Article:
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Power or Obligation of the Parties to Argue Before the Court

Author(s): Arsen Janevski, Milka Rakočević
Subject(s): Civil Law
Published by: Правни факултет Универзитета у Источном Сарајеву
Keywords: Civil procedure;Hearing of the parties;Passivity;Default judgement;Preclusion;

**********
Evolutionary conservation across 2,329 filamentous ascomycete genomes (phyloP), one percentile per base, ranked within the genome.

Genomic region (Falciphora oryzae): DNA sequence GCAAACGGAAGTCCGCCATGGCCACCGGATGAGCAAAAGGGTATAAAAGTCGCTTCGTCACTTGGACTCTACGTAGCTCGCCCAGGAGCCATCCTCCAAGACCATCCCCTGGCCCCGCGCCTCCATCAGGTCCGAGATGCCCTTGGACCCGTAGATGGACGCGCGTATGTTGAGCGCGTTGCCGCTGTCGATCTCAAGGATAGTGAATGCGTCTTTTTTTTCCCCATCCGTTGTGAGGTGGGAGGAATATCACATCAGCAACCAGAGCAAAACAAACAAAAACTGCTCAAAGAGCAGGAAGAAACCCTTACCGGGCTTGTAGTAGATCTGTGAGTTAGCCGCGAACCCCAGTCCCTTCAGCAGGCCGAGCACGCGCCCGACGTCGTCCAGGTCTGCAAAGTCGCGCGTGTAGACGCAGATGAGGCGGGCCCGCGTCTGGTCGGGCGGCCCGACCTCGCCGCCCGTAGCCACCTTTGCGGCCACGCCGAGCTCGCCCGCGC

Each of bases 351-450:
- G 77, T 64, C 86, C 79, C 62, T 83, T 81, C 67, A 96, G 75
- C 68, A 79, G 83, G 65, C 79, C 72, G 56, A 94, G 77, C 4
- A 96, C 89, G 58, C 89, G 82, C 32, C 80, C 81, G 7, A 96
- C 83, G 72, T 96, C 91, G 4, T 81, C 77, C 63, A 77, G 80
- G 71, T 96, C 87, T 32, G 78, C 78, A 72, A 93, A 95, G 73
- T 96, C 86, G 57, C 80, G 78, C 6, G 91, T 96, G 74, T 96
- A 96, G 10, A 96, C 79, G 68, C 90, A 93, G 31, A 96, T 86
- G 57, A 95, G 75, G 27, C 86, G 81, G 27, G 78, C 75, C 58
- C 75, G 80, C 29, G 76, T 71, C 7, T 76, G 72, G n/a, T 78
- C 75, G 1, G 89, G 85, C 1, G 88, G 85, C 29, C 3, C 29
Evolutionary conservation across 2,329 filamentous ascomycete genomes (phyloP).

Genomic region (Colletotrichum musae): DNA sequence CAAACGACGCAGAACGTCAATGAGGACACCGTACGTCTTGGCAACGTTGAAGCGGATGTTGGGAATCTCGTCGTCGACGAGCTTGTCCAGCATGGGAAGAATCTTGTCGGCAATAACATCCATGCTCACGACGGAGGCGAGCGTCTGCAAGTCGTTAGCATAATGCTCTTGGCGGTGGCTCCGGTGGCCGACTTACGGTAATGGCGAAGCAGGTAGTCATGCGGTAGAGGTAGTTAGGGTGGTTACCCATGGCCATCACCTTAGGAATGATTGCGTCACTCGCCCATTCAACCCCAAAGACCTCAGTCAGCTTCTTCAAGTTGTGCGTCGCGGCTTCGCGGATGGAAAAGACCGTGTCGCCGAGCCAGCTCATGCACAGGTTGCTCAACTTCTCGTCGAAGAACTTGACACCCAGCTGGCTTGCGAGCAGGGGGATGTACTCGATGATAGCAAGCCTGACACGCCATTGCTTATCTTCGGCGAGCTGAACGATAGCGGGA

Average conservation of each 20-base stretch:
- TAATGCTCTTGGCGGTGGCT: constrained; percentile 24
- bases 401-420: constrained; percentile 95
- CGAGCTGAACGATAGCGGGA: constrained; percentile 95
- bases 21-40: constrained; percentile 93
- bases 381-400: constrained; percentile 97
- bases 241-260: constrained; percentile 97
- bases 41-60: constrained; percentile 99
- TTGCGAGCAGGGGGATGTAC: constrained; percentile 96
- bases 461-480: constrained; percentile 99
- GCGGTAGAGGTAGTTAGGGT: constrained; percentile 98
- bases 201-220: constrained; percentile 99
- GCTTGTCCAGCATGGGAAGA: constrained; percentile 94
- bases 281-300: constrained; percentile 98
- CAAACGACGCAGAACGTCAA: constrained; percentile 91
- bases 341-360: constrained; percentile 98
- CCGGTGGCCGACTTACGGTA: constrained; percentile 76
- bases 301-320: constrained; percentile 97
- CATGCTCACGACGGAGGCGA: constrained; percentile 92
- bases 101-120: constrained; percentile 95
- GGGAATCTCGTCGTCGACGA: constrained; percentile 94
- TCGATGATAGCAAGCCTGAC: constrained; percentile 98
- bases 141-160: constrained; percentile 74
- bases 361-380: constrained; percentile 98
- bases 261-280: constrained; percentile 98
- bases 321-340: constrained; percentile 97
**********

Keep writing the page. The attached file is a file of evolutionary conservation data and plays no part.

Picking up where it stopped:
Summary/Abstract: The subject of interest of this paper is the matter concerning the position of the parties and the manner of their conduct (active or passive) in the civil procedure. Are the parties obliged to argue before the court and actively participate in the court proceedings, or do they decide themselves what their attitude would be, which suggests that they may be completely passive without the need to turn to the procedural activities undertaken by other parties in the proceedings? The adversarial principle in the contemporary civil procedure is designed in a way that the principle itself means a power of the litigants to be heard in the proceedings, without imposing an obligation of referring to the allegations presented by the adversarial party. The lack of obligation of having an active posture in the proceedings doesn’t mean that the party could act arbitrarily and obstruct the speedy and efficient adjudication on the merits. Having this in mind, the procedural regimes, while proclaiming the power of the parties to adversarial proceedings, at the same time are proclaiming negative legal consequences for the passivity of the parties.